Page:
During conference days you can also have fun. Just enjoy the presentations you attend, enjoy presenting your own research, enjoy the environment you’re in. Do it. Because that together with all the stuff you’ve learned, will make the conference a conference you will never forget.



I myself look back at a great JURE and EARLI conference. The colleagues I went with and got to stay together with in an accommodation, other PhD students from other universities I got to meet up with (again), my supervisors, and other researchers from all over the world, they all really helped making this experience for me a great experience. I learned a lot: both about (my) research and about myself. Hopefully can you, if you attended, recognize some of what I wrote. If you did not, hopefully this will help you in looking forward to your (first) international conference.



Is wedding photography a small tab with 30 images
on a website with 500 images of corporate work.

A lot of travel is linked to shooting nature photos for any kind of magazine or periodical.
This is a huge mistake, and may mean the
photographer is stuck in the never-ending search for new clients.

After looking at a handful of the articles on your web page, I honestly appreciate your technique of blogging.
I bookmarked it to my bookmark website list and will be checking back soon. Please visit my website as
well and tell me how you feel.

Wow, marvelous blog format! Нow lengthhy haνe you ever bеen running ɑ blpog for?
уou make blogging glance easy. Ƭhe full lߋok of your site іs fantastic, as neatly ɑs tһe cⲟntent material!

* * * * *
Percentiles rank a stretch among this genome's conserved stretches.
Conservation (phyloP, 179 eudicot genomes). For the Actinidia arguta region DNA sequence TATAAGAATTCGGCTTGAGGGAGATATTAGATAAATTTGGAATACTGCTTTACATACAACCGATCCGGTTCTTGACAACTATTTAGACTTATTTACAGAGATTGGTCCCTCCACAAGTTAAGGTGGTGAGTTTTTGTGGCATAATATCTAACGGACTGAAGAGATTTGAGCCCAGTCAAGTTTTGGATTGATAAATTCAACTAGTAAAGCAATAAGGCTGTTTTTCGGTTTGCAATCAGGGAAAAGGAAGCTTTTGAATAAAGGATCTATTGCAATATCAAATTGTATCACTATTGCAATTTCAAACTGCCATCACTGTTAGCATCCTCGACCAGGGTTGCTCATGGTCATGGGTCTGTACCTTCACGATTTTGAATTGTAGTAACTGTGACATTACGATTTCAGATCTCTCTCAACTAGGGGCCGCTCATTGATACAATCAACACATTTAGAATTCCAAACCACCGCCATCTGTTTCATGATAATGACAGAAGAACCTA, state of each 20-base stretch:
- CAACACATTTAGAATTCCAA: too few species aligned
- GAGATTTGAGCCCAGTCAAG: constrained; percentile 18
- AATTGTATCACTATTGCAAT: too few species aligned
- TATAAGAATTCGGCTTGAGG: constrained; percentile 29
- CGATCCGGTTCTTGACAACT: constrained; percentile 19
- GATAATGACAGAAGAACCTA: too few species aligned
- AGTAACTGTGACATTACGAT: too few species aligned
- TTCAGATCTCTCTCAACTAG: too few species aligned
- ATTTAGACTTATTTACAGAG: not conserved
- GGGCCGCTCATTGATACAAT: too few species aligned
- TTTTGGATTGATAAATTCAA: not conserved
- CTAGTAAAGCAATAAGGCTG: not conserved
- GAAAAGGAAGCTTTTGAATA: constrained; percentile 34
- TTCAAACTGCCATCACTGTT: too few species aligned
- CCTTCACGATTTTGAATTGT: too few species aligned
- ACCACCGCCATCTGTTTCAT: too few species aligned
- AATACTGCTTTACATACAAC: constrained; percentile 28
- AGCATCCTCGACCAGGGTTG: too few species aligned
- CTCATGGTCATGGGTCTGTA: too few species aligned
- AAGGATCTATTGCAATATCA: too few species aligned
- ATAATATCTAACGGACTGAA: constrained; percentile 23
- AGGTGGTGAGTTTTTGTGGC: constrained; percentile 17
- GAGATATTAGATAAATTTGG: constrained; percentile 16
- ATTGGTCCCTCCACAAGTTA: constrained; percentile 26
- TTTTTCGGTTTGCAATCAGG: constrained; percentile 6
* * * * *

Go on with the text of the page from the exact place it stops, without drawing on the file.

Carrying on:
Having actually moved about a billions times (and getting ready to do
it again), I promote, and dis-advocate a few of these suggestions:

1. Simply fold completion of the packing tape over. This
does not need any additional equipment such as a toothpick which you will lose
then need to go discover more toothpicks. Be prepared to poke yourself
in unanticipated locations with lost toothpicks (specifically those ones on the floor).

2. YOU HAD TO EMPTY YOUR BEDROOM CABINET! Factor # 1 – Clothing are heavy, and depending on the sturdiness of
your dresser, they will move around and possibly alter the drawers.
This took place to me with a less expensive
cabinet. I was able to get it back together, which readies because I was a college
student and didn’t have funds for another piece of furniture.


Reason # 3 – The clothes are still heavy and depending upon the weight of your dresser, you will wind up with a furniture piece so remarkably heavy
it will be difficult to move. Particularly if it has to go up stairs on someone’s
back (let’s hope it’s not yours).

4. I dis-advocate socks or other knit clothing products as packing product.
While they are soft, socks around big glasses stretch
them out. This is great if you are a man with big feet, but
ladies socks will end up being unwearable. Likewise, you
want to make certain whatever you wrap your socks or other knitwear around is clean. My daddy evacuated boxes and boxes of dusty knickknacks using his considerable collection of knit golf
shirts. They were completely gross after being wrapped around unclean objects, extended, and some had holes from the sharp edges of a few of the items.
My mother was doing laundry for days after the move
(I think she ought to have made him do it).

5. I absolutely promote taking a picture of the back of your TV, and maybe drawing a diagram of
it too. And identifying the cords. Makes hooking whatever
back up in the new place sooooo a lot easier. I discovered that lesson the hard

6. There is a factor you load books in the SMALL boxes. Like clothes, they are heavy.
Packing them in luggage just works if you use a small suitcase.
Otherwise, you wind up with a behemoth of a bag that
with wheels, you can just proceed flat surfaces and with an elevator.
Depending on the density of the books and quality of your bag,
you might also wind up ruining your travel suitcase. Pack your
clothes in them rather since it’s exactly what they were produced.

Good luck movers!

Leave a Reply

Your email address will not be published. Required fields are marked *

Translate »